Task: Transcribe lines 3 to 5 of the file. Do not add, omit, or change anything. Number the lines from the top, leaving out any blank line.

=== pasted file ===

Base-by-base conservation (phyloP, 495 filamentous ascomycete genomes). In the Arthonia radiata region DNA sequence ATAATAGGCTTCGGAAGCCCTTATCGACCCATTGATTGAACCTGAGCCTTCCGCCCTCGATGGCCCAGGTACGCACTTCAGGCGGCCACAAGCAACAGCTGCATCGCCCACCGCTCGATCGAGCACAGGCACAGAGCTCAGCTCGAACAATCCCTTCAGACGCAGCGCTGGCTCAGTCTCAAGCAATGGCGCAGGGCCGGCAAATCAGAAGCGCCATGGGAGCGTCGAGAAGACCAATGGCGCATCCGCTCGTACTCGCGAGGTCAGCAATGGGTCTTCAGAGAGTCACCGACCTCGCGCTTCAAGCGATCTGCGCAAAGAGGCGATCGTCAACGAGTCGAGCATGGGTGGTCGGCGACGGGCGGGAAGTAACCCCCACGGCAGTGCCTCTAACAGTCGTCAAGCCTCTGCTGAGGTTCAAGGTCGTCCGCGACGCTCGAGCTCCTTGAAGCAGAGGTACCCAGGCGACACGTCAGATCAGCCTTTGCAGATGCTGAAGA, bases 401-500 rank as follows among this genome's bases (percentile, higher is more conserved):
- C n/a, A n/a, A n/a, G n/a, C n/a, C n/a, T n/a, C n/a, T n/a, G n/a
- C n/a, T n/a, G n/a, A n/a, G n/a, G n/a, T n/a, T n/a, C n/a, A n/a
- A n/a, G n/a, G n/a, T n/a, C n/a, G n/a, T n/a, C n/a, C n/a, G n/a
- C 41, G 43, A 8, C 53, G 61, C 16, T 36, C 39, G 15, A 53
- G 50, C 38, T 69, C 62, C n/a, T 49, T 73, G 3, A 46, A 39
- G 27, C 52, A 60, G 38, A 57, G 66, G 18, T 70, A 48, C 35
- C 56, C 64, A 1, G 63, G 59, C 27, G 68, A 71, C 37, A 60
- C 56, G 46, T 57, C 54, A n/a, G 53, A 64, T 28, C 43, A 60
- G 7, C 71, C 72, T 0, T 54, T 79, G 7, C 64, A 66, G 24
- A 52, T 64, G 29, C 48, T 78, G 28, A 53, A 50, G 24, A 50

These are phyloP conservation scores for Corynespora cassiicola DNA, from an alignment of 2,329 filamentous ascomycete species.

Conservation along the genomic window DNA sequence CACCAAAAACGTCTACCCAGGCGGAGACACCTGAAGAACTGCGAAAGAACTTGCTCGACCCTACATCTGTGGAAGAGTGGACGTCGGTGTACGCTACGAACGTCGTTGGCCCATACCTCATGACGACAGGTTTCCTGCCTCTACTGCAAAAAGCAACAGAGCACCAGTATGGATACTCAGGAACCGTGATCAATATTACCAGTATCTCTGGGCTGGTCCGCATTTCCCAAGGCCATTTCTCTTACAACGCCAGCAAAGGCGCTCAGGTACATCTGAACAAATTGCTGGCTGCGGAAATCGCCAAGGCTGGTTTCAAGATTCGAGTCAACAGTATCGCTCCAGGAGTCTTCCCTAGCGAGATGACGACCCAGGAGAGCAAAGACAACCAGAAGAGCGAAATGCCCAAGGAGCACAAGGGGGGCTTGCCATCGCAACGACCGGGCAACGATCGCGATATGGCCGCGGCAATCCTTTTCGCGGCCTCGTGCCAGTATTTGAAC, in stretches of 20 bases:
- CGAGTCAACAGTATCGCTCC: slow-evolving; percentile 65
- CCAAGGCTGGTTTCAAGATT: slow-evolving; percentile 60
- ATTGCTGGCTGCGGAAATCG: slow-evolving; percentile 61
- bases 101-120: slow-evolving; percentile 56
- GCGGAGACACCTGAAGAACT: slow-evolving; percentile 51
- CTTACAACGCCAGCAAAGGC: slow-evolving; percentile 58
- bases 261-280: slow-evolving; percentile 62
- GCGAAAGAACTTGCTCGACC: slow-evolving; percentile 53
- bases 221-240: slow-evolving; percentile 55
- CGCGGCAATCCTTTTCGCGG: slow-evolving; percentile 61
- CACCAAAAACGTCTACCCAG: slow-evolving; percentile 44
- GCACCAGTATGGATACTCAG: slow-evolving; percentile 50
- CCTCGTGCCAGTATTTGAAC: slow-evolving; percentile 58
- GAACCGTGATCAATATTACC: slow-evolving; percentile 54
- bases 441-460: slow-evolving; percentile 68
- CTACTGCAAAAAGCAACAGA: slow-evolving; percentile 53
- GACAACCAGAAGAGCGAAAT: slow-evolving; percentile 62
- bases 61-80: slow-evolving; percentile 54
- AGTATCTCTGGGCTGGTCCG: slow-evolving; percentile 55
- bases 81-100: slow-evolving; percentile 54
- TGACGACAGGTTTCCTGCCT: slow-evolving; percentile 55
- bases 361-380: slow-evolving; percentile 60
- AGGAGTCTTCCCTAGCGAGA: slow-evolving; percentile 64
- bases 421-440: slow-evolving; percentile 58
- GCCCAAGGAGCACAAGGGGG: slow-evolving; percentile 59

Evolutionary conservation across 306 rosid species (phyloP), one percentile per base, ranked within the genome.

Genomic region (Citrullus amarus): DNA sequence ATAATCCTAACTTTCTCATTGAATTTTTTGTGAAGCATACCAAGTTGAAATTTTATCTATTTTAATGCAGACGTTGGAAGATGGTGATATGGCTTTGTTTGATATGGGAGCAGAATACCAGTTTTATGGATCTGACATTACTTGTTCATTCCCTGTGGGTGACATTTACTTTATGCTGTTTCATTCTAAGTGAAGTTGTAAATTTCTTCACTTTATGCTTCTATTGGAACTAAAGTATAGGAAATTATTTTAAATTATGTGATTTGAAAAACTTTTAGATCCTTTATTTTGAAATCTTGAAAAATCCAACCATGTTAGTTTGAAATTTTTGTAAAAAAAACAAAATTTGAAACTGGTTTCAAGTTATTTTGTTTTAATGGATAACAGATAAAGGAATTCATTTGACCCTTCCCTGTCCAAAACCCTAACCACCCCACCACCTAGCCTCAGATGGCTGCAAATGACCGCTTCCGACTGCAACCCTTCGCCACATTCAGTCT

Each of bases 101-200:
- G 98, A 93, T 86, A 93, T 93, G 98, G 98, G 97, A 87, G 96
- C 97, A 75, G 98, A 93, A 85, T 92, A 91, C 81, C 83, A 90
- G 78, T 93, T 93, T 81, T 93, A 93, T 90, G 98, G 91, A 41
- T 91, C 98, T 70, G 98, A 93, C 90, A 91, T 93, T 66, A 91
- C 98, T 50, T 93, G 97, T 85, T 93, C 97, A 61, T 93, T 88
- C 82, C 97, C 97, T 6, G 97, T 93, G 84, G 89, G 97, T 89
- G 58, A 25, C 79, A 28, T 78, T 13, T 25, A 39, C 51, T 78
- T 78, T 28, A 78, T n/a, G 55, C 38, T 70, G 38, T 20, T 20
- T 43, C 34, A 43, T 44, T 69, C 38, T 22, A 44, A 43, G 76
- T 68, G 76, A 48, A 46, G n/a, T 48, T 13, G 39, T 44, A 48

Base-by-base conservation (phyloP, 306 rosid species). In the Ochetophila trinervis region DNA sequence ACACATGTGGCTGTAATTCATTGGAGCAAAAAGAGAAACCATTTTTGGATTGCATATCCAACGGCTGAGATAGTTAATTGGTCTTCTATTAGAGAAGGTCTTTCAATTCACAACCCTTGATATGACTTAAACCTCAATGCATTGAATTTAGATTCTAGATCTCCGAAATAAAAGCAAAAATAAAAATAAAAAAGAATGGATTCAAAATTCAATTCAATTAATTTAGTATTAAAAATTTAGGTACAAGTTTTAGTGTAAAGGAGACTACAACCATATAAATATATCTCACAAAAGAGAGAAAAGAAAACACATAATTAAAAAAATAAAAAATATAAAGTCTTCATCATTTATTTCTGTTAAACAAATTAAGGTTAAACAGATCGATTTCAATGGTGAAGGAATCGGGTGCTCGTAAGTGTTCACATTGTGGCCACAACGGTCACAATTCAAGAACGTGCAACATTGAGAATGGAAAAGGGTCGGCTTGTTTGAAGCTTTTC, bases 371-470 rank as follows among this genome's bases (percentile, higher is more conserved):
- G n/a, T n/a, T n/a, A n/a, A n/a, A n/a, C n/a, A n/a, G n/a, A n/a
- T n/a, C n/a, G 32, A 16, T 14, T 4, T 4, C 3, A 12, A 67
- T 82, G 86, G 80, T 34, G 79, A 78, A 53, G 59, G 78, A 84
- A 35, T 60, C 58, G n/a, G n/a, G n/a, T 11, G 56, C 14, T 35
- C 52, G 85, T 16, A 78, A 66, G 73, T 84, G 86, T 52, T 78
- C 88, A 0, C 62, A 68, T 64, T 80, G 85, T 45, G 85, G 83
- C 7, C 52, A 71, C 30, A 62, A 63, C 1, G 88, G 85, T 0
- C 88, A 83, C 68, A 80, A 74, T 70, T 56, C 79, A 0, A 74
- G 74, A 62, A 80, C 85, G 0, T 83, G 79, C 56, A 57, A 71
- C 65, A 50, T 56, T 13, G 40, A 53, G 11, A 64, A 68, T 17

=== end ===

- C n/a, T n/a, G n/a, A n/a, G n/a, G n/a, T n/a, T n/a, C n/a, A n/a
- A n/a, G n/a, G n/a, T n/a, C n/a, G n/a, T n/a, C n/a, C n/a, G n/a
- C 41, G 43, A 8, C 53, G 61, C 16, T 36, C 39, G 15, A 53